Yet, in my assessment, the group responded to Pica with:
a virtual mobbing of the unnamed, unspecified, unproven, quite possibly invented Enemy,

multiple, very similar, expressions of uncritical support for Pica,

and some rather unsettling [to me] expressions of paranoia [a belief that spies and conspirators were lurking within the group].
This fear of conspirators and spies seemed to become a regular motif in group communication from that point. I found this disturbingly reminiscent of the Two Minutes' Hate rituals from the novel "1984".

What I found even more disturbing was the fact that
not one person targeted in this process, apparently, understood how important it was that they had only Pica's word about the alleged 'private offense' committed against her. They had no word from the 'enemy' being created - they didn't even know who that 'enemy' was, and had no objective proof that either the person or the offense actually existed.
All anyone saw were histrionics, a story that could be a total invention, and Pica laying on self-praise with a trowel. But, apparently, this was all that was needed to solidify a 'groupthink' mentality.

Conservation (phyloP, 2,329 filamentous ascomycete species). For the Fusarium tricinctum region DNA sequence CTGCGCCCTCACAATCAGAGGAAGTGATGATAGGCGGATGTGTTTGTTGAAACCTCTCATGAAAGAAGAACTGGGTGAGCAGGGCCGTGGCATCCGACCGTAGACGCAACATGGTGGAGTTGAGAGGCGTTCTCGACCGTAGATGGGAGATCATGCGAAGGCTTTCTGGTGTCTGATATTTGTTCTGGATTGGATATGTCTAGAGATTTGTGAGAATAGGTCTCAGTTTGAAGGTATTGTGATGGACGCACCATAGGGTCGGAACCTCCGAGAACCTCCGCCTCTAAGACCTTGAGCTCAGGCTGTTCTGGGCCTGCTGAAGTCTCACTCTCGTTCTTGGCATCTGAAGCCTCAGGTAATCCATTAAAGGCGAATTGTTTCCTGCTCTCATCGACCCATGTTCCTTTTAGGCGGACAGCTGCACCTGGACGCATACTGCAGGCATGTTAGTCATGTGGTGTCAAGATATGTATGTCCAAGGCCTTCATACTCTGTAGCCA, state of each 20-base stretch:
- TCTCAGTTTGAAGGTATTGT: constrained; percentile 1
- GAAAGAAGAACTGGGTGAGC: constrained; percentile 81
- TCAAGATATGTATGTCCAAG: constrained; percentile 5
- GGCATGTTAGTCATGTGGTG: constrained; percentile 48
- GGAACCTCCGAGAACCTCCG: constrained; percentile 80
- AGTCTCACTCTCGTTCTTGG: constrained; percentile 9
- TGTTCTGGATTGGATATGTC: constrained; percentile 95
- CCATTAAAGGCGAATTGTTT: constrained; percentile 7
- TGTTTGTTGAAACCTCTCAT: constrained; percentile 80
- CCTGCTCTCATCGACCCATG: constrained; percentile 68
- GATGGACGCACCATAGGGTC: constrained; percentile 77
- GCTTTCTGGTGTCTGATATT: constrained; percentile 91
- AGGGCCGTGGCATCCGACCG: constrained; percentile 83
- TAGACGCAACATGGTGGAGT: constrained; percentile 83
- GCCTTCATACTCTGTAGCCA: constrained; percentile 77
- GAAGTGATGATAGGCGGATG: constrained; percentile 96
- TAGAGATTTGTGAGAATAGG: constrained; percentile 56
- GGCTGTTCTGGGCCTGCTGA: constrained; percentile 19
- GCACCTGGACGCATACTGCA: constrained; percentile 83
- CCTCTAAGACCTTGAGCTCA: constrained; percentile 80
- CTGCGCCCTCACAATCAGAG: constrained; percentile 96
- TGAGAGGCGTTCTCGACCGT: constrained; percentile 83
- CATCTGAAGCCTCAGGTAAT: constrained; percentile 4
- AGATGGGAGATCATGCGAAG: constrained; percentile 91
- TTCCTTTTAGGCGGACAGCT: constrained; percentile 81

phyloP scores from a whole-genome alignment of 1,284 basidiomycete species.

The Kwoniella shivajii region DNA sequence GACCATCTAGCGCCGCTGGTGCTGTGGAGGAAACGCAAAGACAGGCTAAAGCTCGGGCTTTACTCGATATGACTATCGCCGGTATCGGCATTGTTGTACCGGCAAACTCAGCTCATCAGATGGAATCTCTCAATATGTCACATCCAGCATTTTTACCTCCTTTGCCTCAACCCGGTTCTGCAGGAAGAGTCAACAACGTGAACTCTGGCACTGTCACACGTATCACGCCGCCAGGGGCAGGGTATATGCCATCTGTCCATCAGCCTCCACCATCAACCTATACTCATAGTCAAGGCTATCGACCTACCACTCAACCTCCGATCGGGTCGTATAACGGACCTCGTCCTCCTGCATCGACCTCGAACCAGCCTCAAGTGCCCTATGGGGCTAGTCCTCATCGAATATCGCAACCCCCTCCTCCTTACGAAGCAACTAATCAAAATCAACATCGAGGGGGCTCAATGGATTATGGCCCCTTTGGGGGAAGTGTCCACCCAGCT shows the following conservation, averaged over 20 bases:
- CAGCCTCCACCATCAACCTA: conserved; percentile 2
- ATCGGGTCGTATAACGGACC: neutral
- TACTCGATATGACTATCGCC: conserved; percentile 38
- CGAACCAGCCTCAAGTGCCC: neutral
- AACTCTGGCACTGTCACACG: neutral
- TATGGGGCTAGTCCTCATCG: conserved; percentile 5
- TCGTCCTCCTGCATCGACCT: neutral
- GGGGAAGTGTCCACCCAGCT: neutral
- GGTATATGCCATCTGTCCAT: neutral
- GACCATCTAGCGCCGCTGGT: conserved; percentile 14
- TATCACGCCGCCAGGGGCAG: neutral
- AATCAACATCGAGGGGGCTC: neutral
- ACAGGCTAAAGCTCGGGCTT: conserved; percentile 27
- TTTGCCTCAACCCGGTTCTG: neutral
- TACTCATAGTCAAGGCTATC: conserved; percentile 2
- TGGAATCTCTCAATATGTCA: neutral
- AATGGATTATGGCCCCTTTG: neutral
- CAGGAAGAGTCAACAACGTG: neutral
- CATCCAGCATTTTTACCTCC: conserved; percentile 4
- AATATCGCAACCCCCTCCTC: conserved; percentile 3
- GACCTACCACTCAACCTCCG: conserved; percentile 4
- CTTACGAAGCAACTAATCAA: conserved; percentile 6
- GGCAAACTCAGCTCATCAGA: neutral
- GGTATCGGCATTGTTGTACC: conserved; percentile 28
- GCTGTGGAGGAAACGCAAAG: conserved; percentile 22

[Part Two follows immediately.]

1 Comments:

Blogger Stormchild said...

Thank you for your message, Anonymous. You ask good questions. I'm answering you in a comment to the first post in the series, so others might see the information as they start reading here.

First: it doesn't matter who Pica might be. The point is to see how one individual can create a climate of groupthink, in the right setting. There are other situations I could cite as examples, but this one seemed most 'complete' to me, in terms of time involved and extent of activity. It touched upon the key elements of groupthink creation as I understand it, and the major groupthink cognitive effects as I understand them.